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Pawing the pandemic: The current state of public health on UMBC campus

It has been nearly three years since the COVID-19 virus was first declared a pandemic, and the world still grapples with its impact. Though medical research has provided humanity with tools to mitigate the spread of COVID-19, the virus and its effects continue to linger in our communities. 

While we are now much better equipped to combat the pandemic, we are also far from a reality where COVID-19 is not a global threat. This paradoxical existence in a post-COVID world has made the pandemic feel like a permanent state of being enshrouded in policies that reinforce this condition as “the new normal.”

As students return to campus for the new school year, the University of Maryland, Baltimore County is breaking from this new normal. On October 3, 2022, UMBC administration removed the campus-wide mask mandate which required all students and faculty to wear masks in classrooms and on-campus facilities. This shift follows a trend set by various other jurisdictions in the U.S. that are beginning to loosen COVID-19 protocols in response to consistently low case averages and broader vaccine access.

Over summer break, the University of Maryland, College Park removed its mask mandate as well, and the University of Maryland, Baltimore did the same this past spring.

This recent decision by the administration begs the question: is UMBC ready to remove certain COVID-19 safety measures? 

The Director of UMBC’s Office of Health Promotion, Samantha Smith, provided clarification on the university’s public health positions. 

COVID-19 is still circulating in our local, national, and global communities,” but, “[in] Baltimore County, our community risk level is low according to CDC standard.”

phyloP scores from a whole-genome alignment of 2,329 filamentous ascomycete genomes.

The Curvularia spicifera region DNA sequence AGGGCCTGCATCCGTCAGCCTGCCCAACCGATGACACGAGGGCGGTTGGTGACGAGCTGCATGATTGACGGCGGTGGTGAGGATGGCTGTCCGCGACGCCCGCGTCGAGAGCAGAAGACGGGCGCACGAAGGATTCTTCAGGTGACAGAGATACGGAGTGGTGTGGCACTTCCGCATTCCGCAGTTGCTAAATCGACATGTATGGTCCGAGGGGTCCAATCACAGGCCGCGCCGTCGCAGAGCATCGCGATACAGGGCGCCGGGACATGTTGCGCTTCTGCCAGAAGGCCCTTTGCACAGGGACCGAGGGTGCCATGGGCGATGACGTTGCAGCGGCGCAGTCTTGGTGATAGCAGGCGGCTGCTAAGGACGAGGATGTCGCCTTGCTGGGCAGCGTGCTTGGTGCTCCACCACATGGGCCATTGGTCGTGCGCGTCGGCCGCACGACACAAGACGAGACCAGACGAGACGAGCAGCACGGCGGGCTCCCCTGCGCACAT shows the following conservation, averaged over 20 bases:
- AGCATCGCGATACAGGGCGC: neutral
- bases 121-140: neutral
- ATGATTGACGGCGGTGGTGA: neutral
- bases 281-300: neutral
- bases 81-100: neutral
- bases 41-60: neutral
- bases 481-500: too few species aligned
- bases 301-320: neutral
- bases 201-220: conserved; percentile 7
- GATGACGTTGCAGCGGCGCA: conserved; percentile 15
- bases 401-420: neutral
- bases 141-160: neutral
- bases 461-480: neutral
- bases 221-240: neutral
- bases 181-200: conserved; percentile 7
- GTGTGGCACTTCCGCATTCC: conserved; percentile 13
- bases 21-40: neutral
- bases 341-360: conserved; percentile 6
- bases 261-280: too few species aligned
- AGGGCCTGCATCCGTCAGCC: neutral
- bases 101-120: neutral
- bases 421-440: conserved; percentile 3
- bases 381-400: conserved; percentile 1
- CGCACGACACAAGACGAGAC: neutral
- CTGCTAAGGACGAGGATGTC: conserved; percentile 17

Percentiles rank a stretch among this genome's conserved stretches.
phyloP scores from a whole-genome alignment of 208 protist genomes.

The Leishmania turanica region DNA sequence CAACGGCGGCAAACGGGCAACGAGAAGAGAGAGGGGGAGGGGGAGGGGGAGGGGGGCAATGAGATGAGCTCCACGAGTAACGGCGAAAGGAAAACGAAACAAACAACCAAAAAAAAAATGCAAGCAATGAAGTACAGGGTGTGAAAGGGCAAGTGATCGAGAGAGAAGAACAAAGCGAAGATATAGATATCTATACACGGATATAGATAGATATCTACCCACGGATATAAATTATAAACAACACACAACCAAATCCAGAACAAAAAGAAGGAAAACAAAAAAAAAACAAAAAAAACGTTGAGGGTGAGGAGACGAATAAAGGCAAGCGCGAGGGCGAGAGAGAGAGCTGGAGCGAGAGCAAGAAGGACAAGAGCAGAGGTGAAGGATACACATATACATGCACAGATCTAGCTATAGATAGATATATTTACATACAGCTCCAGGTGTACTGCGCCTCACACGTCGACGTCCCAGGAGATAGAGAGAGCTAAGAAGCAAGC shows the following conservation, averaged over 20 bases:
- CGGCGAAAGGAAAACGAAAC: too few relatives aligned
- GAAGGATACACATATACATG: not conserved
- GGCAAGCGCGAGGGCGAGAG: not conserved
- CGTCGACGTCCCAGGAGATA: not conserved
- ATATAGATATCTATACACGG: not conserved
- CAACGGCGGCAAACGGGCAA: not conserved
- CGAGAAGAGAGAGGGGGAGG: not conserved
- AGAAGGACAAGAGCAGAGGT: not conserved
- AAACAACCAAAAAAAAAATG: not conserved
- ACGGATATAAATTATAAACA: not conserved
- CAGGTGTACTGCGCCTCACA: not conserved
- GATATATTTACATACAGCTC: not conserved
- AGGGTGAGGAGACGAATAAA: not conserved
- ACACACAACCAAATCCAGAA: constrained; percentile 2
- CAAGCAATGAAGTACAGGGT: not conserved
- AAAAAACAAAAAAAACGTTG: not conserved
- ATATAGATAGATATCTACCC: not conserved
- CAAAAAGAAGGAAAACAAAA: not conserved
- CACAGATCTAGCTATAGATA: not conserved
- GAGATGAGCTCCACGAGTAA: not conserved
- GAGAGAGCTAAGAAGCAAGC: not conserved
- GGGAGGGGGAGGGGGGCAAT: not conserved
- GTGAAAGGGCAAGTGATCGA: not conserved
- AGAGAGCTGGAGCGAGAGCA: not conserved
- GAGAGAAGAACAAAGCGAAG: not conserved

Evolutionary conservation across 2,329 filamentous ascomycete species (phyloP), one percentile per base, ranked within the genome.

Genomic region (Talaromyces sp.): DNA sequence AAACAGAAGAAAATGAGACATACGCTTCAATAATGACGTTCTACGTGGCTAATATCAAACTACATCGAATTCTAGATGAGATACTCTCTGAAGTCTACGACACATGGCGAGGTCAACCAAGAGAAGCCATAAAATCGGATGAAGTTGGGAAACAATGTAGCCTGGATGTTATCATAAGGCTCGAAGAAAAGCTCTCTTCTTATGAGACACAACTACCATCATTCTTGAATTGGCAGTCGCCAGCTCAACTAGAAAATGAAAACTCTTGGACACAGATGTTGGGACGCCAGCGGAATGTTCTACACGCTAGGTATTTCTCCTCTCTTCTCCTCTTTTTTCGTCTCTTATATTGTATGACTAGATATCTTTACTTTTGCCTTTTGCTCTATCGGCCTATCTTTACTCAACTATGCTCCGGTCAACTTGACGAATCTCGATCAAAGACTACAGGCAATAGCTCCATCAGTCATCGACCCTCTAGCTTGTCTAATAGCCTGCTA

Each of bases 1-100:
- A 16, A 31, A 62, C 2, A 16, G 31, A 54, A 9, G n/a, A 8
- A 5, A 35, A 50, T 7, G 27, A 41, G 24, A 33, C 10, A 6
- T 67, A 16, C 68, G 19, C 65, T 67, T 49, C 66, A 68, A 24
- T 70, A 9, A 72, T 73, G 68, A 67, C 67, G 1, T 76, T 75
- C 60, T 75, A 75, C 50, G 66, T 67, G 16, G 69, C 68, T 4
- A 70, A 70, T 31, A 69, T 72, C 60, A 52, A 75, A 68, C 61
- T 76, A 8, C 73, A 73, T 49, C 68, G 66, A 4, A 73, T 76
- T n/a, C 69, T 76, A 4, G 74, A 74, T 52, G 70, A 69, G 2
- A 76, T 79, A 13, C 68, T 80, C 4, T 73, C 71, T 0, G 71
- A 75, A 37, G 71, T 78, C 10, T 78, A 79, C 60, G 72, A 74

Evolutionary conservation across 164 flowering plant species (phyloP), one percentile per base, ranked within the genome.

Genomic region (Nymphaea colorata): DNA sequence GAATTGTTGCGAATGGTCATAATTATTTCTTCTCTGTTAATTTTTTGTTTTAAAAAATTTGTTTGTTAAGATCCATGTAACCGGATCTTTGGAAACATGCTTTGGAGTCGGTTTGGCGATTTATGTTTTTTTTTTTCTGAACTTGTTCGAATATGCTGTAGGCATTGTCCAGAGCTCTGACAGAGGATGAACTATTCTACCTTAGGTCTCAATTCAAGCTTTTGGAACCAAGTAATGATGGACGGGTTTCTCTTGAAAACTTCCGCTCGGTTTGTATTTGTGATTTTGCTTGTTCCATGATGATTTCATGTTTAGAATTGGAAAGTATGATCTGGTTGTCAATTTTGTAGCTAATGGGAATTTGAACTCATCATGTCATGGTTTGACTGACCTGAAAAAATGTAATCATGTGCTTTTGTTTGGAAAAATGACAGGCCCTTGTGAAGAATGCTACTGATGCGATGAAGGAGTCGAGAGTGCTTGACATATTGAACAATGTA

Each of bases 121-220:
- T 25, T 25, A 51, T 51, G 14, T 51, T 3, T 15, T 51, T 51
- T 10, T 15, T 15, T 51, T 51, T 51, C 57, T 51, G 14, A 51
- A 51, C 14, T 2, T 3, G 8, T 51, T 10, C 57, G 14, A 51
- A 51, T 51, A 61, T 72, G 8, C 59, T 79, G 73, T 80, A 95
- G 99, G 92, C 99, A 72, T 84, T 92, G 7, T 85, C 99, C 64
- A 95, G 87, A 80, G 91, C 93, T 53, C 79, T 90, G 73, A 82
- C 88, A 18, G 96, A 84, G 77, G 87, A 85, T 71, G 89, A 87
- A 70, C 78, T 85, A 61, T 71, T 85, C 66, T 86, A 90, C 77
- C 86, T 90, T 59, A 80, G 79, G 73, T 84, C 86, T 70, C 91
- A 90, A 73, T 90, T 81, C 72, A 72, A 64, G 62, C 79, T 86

Smith added that Baltimore County’s low-risk level follows a pattern of “national trends in the number of new cases, number of deaths, and hospitalization rates trending downward.” 

Vaccinations, however, are still required to live on campus (with religious exemptions) and Smith still recommends that students “wear a well-fitting mask in situations where distancing is not possible.” 

If the massive spike in cases this past January has taught the UMBC community anything, it is that COVID-19 is a very incalculable virus that requires everyone to stay vigilant.

One crucial voice that has been largely excluded from discussions surrounding public health on campus is the public itself. The perspectives of those in the UMBC community regarding their experiences with COVID-19 protocols must be considered to ensure a comfortable masking transition within campus life.

The general attitude of UMBC students towards the university’s ongoing response to the pandemic appears to be fairly optimistic. 

“I definitely think they are prepared because during the height of [the pandemic], it seems like we were doing a lot better than most other schools,” said Senior Information Systems major Stan Winn. 

From Winn’s point of view, “cases have decreased but [UMBC has]… kept a solid grasp on [COVID-19] even when things started to look better.” 

Still, there are students who are unsatisfied with the university’s public health policies.